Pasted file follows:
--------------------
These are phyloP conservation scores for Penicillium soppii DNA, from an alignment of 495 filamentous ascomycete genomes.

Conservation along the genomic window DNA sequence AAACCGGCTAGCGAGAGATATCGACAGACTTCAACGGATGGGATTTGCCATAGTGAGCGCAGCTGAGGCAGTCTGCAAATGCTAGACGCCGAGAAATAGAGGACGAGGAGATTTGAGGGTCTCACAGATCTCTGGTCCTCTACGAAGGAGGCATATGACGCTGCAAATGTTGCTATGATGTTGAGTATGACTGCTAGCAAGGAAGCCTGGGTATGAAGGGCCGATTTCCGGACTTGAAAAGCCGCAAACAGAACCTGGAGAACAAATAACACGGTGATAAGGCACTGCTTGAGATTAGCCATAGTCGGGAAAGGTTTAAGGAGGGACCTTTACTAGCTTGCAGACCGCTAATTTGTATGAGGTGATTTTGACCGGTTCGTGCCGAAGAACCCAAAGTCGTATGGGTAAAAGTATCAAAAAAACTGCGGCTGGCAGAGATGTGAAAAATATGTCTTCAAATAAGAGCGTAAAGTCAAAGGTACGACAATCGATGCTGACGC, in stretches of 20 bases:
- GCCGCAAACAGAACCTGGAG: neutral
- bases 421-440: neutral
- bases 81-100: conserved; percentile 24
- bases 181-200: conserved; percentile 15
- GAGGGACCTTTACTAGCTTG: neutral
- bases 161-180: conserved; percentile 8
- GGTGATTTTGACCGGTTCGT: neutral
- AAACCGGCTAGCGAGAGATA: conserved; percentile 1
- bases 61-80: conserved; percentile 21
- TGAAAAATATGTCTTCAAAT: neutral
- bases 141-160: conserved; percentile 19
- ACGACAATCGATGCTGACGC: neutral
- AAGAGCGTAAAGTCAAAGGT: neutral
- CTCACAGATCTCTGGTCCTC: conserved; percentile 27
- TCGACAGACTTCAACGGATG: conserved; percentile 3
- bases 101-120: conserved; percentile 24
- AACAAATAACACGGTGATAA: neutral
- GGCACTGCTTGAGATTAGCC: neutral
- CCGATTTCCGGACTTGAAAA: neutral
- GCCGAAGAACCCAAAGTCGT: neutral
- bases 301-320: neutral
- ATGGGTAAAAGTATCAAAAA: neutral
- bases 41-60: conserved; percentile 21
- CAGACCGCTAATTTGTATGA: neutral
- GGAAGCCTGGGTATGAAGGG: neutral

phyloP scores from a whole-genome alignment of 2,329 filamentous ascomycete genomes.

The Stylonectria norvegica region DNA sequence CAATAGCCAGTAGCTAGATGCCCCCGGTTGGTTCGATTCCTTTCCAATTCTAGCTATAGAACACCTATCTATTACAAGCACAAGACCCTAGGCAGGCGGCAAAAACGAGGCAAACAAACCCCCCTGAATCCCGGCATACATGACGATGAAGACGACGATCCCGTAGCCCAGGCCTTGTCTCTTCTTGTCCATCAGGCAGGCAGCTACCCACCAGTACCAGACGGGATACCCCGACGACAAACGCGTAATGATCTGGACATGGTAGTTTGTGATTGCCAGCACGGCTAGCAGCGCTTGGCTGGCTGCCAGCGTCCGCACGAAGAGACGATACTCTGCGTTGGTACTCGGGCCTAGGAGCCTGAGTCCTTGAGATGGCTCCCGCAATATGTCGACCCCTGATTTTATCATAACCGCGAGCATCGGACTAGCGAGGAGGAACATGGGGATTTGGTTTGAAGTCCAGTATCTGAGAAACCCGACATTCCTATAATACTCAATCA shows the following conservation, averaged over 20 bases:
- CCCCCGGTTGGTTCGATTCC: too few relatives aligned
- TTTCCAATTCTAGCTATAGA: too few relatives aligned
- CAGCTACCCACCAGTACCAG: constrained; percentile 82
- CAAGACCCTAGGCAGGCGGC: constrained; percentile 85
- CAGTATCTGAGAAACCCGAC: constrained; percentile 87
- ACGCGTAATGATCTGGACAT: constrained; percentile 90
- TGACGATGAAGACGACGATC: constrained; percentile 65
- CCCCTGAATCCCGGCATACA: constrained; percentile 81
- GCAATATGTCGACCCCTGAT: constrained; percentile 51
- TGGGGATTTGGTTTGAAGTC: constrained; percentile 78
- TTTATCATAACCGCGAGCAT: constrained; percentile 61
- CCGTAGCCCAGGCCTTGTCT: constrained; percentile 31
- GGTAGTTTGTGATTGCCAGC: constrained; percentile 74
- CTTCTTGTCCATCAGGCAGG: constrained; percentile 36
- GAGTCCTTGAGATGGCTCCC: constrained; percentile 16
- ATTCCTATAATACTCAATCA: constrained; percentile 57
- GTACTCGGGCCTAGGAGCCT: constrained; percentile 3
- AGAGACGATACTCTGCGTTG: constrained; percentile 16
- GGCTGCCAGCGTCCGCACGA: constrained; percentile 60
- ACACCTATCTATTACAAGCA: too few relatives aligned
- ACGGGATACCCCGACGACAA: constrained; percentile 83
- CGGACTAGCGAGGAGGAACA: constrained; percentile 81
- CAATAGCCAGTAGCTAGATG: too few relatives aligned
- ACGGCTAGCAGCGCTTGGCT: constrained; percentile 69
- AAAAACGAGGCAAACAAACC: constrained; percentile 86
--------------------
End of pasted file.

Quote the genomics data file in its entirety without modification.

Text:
These are phyloP conservation scores for Penicillium soppii DNA, from an alignment of 495 filamentous ascomycete genomes.

Conservation along the genomic window DNA sequence AAACCGGCTAGCGAGAGATATCGACAGACTTCAACGGATGGGATTTGCCATAGTGAGCGCAGCTGAGGCAGTCTGCAAATGCTAGACGCCGAGAAATAGAGGACGAGGAGATTTGAGGGTCTCACAGATCTCTGGTCCTCTACGAAGGAGGCATATGACGCTGCAAATGTTGCTATGATGTTGAGTATGACTGCTAGCAAGGAAGCCTGGGTATGAAGGGCCGATTTCCGGACTTGAAAAGCCGCAAACAGAACCTGGAGAACAAATAACACGGTGATAAGGCACTGCTTGAGATTAGCCATAGTCGGGAAAGGTTTAAGGAGGGACCTTTACTAGCTTGCAGACCGCTAATTTGTATGAGGTGATTTTGACCGGTTCGTGCCGAAGAACCCAAAGTCGTATGGGTAAAAGTATCAAAAAAACTGCGGCTGGCAGAGATGTGAAAAATATGTCTTCAAATAAGAGCGTAAAGTCAAAGGTACGACAATCGATGCTGACGC, in stretches of 20 bases:
- GCCGCAAACAGAACCTGGAG: neutral
- bases 421-440: neutral
- bases 81-100: conserved; percentile 24
- bases 181-200: conserved; percentile 15
- GAGGGACCTTTACTAGCTTG: neutral
- bases 161-180: conserved; percentile 8
- GGTGATTTTGACCGGTTCGT: neutral
- AAACCGGCTAGCGAGAGATA: conserved; percentile 1
- bases 61-80: conserved; percentile 21
- TGAAAAATATGTCTTCAAAT: neutral
- bases 141-160: conserved; percentile 19
- ACGACAATCGATGCTGACGC: neutral
- AAGAGCGTAAAGTCAAAGGT: neutral
- CTCACAGATCTCTGGTCCTC: conserved; percentile 27
- TCGACAGACTTCAACGGATG: conserved; percentile 3
- bases 101-120: conserved; percentile 24
- AACAAATAACACGGTGATAA: neutral
- GGCACTGCTTGAGATTAGCC: neutral
- CCGATTTCCGGACTTGAAAA: neutral
- GCCGAAGAACCCAAAGTCGT: neutral
- bases 301-320: neutral
- ATGGGTAAAAGTATCAAAAA: neutral
- bases 41-60: conserved; percentile 21
- CAGACCGCTAATTTGTATGA: neutral
- GGAAGCCTGGGTATGAAGGG: neutral

phyloP scores from a whole-genome alignment of 2,329 filamentous ascomycete genomes.

The Stylonectria norvegica region DNA sequence CAATAGCCAGTAGCTAGATGCCCCCGGTTGGTTCGATTCCTTTCCAATTCTAGCTATAGAACACCTATCTATTACAAGCACAAGACCCTAGGCAGGCGGCAAAAACGAGGCAAACAAACCCCCCTGAATCCCGGCATACATGACGATGAAGACGACGATCCCGTAGCCCAGGCCTTGTCTCTTCTTGTCCATCAGGCAGGCAGCTACCCACCAGTACCAGACGGGATACCCCGACGACAAACGCGTAATGATCTGGACATGGTAGTTTGTGATTGCCAGCACGGCTAGCAGCGCTTGGCTGGCTGCCAGCGTCCGCACGAAGAGACGATACTCTGCGTTGGTACTCGGGCCTAGGAGCCTGAGTCCTTGAGATGGCTCCCGCAATATGTCGACCCCTGATTTTATCATAACCGCGAGCATCGGACTAGCGAGGAGGAACATGGGGATTTGGTTTGAAGTCCAGTATCTGAGAAACCCGACATTCCTATAATACTCAATCA shows the following conservation, averaged over 20 bases:
- CCCCCGGTTGGTTCGATTCC: too few relatives aligned
- TTTCCAATTCTAGCTATAGA: too few relatives aligned
- CAGCTACCCACCAGTACCAG: constrained; percentile 82
- CAAGACCCTAGGCAGGCGGC: constrained; percentile 85
- CAGTATCTGAGAAACCCGAC: constrained; percentile 87
- ACGCGTAATGATCTGGACAT: constrained; percentile 90
- TGACGATGAAGACGACGATC: constrained; percentile 65
- CCCCTGAATCCCGGCATACA: constrained; percentile 81
- GCAATATGTCGACCCCTGAT: constrained; percentile 51
- TGGGGATTTGGTTTGAAGTC: constrained; percentile 78
- TTTATCATAACCGCGAGCAT: constrained; percentile 61
- CCGTAGCCCAGGCCTTGTCT: constrained; percentile 31
- GGTAGTTTGTGATTGCCAGC: constrained; percentile 74
- CTTCTTGTCCATCAGGCAGG: constrained; percentile 36
- GAGTCCTTGAGATGGCTCCC: constrained; percentile 16
- ATTCCTATAATACTCAATCA: constrained; percentile 57
- GTACTCGGGCCTAGGAGCCT: constrained; percentile 3
- AGAGACGATACTCTGCGTTG: constrained; percentile 16
- GGCTGCCAGCGTCCGCACGA: constrained; percentile 60
- ACACCTATCTATTACAAGCA: too few relatives aligned
- ACGGGATACCCCGACGACAA: constrained; percentile 83
- CGGACTAGCGAGGAGGAACA: constrained; percentile 81
- CAATAGCCAGTAGCTAGATG: too few relatives aligned
- ACGGCTAGCAGCGCTTGGCT: constrained; percentile 69
- AAAAACGAGGCAAACAAACC: constrained; percentile 86